Saving farmland with Conservation Easements 101
Sound Consumer | September 2009
by Kristin Vogel, Office & Outreach Coordinator
When we at the PCC Farmland Trust talk with donors and community members, we find many people have a very good sense of why it’s so important to save local organic farmland. On the other hand, understanding how the trust actually goes about saving land sometimes remains a little vague.
The truth is, saving land is complicated, time-consuming, and involves a lot of stakeholders. Each farm that we endeavor to save has a different geographic and agricultural profile but this variety is what makes what we do so important and vital.
When the PCC Farmland Trust was formed in 1999 (and declared a 501(c)(3) nonprofit organization in 2000), our process for saving farmland was significantly different than it is today. The initial model was to buy a piece of threatened farmland and then lease it (with a purchase option) to farmers. That was the case with Delta Farm in Sequim, Bennington Place Farm in Walla Walla, and to some extent with Ames Creek Farm in Carnation.
Over the past 10 years, the way we go about saving farmland has changed. In 2007, the PCC Farmland Trust Board of Trustees took an in-depth look at how our organization might refine our approach to save as much acreage as quickly as possible. After reflecting on years of experience, we realized the benefits of concentrating on easements, in lieu of buying the land itself.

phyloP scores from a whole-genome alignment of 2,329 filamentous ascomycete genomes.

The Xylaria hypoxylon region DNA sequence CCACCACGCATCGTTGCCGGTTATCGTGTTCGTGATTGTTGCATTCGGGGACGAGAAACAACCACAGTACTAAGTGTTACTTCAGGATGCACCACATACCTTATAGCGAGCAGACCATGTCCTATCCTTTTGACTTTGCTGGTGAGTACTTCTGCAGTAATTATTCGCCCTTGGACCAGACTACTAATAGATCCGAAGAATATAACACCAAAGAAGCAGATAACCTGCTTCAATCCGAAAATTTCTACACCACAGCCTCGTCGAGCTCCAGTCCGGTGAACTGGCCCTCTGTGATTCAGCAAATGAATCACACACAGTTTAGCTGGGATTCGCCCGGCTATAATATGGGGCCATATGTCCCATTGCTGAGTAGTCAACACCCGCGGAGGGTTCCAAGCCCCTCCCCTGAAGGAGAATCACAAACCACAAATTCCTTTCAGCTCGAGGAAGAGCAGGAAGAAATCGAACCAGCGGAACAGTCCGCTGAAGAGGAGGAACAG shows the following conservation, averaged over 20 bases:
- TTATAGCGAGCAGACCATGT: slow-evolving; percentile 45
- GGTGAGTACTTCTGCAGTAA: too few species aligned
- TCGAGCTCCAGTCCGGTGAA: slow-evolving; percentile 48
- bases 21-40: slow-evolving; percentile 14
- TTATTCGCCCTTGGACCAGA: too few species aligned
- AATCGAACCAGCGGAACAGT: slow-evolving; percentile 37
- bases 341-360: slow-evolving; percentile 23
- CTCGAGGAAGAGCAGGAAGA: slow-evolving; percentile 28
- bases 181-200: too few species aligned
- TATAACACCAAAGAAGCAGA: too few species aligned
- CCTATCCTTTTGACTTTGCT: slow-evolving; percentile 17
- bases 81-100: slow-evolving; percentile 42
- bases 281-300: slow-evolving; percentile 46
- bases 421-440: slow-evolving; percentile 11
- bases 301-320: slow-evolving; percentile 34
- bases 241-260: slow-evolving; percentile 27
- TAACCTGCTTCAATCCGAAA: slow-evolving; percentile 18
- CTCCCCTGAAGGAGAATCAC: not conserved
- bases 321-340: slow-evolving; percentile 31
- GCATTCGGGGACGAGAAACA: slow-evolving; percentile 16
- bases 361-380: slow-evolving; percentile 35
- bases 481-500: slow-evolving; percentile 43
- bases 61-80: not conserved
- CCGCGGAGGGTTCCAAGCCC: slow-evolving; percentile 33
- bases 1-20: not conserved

This shift is beneficial in a few ways. After a vetting process, where the trust performs due diligence on a property, examining farmers’ credentials and commitment to organic practices, the trust will purchase a conservation easement. Buying a conservation easement restricts the farm’s future non-agricultural development and also legally requires those farming the land — both present and future — to use sustainable, organic farming practices.
Another important advantage of purchasing a conservation easement is reduced cost. It is less expensive for the trust to buy an easement rather than the land. Also, when the trust owns and holds a conservation easement, it allows farmers to purchase the property at a dramatically more affordable price.
Alternately, if a farmer already owns property, he or she might sell the development rights to the trust. This transaction would provide the farmer with funds to improve the farm’s infrastructure, buy machinery, or provide a source of retirement funds — a decision that also offers reassurance that their farmland will be used solely for organic production, rather than development.
Determining the value of an organic agricultural easement is a fine art in itself. I’ll tell you about that in next month’s column.